So what’s the percentage of women who masturbate? According to the same study mentioned above, 72% of women masturbate. However, one third of women admitted to using lubricants (usually Vaseline) to facilitate masturbation. Only 12% of women said they didn’t masturbate at all.
While these numbers seem fairly consistent across studies, there are some exceptions. Some research suggests that younger women masturbate less frequently than older ones. For instance, one 2012 study found that 40% of college students ages 18-24 reported masturbating monthly, while 26% said they did so every six months. By contrast, 34% of respondents over 25 years old reported masturbating monthly, while 30% said they did so every six months. These differences seemed to hold true regardless of race and ethnicity, religious beliefs, socioeconomic status, relationship status, political affiliation, or sexual orientation. Another study looking at rates of masturbation among college students found that 58% of female and 42% of male students masturbated at least once in the previous four weeks.
As far as solo masturbation goes, it seems that the average amount of time spent masturbating varies widely depending on age. In a 2011 British study, researchers found that 20% of 14-year olds reported masturbating for less than five minutes, 19% reported masturbating between 5-10 minutes, 17% reported masturbating between 10-20 minutes, 23% reported masturbating between 20-30 minutes, 16% reported masturbating between 30-40 minutes, and 15% reported masturbating for 40+ minutes. By comparison, 38% of adults in the UK report masturbating for under 4 minutes, 24% report masturbating between 4-8 minutes, 21% report masturbating between 8-16 minutes, 11% report masturbating between 16-32 minutes, 7% report masturbating between 32-64 minutes, and 3% report masturbating for 64+ minutes.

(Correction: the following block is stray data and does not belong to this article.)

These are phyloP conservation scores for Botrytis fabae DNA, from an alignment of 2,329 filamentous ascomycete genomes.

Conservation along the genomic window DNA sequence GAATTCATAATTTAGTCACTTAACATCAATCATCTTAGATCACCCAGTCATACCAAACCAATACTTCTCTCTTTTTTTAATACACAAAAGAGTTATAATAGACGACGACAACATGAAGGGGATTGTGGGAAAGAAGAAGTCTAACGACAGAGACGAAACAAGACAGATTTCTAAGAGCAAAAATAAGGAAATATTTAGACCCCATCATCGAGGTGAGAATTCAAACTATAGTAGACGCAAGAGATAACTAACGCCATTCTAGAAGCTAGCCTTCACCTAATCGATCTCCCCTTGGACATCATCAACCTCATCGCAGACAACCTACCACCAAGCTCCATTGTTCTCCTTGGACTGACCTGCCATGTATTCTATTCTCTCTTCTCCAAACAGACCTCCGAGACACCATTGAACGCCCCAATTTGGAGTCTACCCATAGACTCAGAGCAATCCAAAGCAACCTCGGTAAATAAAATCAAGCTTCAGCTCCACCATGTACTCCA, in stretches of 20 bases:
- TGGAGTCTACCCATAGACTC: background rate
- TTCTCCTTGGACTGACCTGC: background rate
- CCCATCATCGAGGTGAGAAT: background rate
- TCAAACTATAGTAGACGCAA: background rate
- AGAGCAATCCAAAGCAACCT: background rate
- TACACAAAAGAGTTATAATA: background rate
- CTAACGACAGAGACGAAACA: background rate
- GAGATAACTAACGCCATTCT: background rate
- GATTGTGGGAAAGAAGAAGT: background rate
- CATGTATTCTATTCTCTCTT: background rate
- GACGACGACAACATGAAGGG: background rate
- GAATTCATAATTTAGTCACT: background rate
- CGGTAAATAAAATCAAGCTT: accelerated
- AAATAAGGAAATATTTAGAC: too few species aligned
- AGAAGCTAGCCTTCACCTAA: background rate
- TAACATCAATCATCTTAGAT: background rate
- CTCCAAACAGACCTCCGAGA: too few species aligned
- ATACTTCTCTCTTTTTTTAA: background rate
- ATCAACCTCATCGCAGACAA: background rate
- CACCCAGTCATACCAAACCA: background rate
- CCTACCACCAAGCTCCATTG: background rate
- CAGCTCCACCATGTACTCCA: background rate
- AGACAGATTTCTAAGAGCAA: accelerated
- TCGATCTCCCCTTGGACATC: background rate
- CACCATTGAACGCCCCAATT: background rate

There are a couple possible reasons why women masturbate less often than men. First, it could be due to cultural norms. Men are typically encouraged to explore their sexuality more freely in order to help them reach orgasm quicker. Second, masturbation itself doesn’t necessarily lead to orgasm. There are numerous types of orgasms, including clitoral, vaginal, multiple, blended, and intercouse-based. If you’re trying to get off with yourself, masturbation alone isn’t likely to give you an orgasm.
Even though most people masturbate every once in awhile, it’s good to keep in mind that it’s perfectly normal to feel nervous or awkward about doing so. You may worry that masturbating will cause erectile dysfunction, or that you won’t be able to have an orgasm. Masturbation is something that takes practice, and sometimes it helps to work through these issues with a professional.
Here are a few tips to consider if you’re new to self pleasuring. Start small. Don’t go overboard right away. Take everything slow and easy. Try touching yourself gently and softly. Use lube if you prefer. Experiment with different positions and speeds. Focus on your breath. Orgasms can take longer to achieve than you realize. Keep breathing! Enjoy yourself. Remember, masturbation is supposed to bring pleasure.”